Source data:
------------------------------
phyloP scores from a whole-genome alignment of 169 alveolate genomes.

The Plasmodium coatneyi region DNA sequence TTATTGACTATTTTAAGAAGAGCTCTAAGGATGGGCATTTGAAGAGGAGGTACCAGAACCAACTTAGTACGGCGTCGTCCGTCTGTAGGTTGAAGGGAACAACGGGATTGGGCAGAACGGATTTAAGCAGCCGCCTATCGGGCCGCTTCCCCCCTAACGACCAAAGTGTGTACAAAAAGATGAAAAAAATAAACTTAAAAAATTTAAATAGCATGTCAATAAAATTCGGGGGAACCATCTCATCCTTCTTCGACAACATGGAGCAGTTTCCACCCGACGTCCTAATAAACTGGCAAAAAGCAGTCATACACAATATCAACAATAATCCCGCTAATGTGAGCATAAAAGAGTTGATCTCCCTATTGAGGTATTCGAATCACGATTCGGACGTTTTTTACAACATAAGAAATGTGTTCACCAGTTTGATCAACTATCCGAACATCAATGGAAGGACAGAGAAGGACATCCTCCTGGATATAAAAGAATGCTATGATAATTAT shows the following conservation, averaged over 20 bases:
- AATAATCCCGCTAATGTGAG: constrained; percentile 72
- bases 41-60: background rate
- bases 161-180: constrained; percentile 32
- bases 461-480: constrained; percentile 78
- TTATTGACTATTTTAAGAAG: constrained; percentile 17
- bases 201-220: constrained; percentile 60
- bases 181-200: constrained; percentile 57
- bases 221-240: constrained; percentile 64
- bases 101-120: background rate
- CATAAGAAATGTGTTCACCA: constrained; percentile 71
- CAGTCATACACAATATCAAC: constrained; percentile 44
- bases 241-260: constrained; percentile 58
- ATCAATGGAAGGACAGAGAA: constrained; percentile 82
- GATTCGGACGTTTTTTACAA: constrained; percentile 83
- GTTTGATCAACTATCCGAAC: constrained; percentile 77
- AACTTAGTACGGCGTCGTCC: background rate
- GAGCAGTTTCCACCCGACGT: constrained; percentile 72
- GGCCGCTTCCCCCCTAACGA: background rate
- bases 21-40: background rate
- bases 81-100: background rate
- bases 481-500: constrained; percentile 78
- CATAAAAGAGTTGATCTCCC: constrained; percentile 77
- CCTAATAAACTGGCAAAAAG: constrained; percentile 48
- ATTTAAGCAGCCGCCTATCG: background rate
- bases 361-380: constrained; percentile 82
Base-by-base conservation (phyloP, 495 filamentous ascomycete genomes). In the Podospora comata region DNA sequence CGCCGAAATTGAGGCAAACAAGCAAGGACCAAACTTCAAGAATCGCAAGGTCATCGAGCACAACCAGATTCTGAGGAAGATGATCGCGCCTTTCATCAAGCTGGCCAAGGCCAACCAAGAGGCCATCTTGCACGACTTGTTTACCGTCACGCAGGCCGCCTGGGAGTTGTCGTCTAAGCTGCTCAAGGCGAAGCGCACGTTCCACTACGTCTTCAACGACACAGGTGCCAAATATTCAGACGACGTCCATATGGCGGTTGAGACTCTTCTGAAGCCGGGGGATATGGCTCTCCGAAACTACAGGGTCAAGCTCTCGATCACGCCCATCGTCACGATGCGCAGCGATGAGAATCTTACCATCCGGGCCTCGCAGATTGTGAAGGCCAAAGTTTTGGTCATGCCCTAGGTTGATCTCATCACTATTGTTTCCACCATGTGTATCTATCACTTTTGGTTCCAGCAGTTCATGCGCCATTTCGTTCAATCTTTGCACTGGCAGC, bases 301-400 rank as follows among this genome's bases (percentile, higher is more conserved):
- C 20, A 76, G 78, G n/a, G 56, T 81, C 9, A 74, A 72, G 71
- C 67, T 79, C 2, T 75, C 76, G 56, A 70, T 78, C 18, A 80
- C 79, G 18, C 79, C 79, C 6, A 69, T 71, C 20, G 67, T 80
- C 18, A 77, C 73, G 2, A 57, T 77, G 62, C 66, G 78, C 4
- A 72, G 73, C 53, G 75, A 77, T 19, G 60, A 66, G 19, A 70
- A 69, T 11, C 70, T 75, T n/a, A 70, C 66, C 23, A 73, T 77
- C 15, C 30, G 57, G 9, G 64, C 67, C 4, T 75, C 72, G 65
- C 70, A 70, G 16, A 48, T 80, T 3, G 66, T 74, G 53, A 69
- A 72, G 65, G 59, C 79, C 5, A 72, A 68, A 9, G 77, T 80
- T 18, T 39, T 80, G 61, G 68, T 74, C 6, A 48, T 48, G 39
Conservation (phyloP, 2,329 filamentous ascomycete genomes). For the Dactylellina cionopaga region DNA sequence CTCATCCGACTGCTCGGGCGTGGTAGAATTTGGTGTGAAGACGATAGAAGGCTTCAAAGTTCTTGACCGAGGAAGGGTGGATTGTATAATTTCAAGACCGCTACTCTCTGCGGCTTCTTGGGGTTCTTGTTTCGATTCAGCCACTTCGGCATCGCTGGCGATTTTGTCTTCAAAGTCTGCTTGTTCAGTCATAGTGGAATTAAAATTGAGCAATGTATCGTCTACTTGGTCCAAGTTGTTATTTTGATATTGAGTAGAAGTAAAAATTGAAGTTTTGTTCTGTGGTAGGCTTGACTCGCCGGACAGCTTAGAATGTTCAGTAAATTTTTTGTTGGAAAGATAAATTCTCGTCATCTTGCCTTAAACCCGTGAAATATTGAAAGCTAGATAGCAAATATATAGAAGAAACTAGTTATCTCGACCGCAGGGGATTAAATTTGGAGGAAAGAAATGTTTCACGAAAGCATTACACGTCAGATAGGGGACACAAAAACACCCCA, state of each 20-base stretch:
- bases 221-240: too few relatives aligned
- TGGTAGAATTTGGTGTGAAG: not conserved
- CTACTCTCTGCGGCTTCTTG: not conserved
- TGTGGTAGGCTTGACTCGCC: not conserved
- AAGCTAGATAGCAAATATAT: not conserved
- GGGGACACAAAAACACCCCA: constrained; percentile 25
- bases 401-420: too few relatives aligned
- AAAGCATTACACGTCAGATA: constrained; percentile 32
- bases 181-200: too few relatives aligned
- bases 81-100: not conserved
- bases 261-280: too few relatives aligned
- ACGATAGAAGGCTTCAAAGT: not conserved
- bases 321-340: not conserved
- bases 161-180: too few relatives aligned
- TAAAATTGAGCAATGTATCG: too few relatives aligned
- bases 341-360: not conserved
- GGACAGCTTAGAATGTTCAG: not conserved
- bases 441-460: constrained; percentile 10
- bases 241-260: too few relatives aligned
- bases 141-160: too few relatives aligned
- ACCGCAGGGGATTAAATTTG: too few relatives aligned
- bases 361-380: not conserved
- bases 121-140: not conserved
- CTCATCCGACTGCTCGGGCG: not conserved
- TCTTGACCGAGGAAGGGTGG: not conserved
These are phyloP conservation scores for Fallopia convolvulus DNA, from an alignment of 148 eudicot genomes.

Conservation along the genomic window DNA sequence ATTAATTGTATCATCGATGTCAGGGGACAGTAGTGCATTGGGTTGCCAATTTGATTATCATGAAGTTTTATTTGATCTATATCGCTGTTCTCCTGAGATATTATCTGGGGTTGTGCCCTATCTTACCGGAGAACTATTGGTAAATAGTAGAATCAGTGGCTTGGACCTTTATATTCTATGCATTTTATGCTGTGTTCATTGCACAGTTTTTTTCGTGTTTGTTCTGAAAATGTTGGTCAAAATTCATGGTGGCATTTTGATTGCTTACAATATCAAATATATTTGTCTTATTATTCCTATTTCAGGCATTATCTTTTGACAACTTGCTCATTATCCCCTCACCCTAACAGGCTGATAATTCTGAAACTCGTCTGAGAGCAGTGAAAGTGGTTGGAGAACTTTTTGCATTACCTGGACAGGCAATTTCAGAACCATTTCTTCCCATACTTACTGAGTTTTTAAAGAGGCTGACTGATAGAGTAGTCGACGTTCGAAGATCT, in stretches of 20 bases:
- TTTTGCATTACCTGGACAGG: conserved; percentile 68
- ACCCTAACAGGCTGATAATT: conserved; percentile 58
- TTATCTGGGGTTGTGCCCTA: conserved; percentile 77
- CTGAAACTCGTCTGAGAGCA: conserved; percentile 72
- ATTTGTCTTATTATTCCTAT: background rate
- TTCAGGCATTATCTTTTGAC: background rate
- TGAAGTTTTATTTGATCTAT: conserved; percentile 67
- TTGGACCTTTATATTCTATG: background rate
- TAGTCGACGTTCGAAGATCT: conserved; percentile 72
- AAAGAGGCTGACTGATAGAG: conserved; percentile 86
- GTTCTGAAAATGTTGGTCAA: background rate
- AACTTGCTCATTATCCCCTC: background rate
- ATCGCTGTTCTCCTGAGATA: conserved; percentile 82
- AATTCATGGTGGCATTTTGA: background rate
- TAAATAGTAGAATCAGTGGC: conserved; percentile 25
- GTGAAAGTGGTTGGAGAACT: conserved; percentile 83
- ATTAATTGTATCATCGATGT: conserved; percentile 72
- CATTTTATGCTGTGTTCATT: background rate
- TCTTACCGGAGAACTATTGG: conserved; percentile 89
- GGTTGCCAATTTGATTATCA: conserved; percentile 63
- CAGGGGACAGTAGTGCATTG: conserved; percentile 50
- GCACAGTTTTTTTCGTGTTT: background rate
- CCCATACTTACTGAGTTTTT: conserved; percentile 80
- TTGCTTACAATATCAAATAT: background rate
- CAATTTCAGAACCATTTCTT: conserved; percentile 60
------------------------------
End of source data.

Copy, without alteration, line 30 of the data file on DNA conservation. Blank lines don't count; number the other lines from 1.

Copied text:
- C 67, T 79, C 2, T 75, C 76, G 56, A 70, T 78, C 18, A 80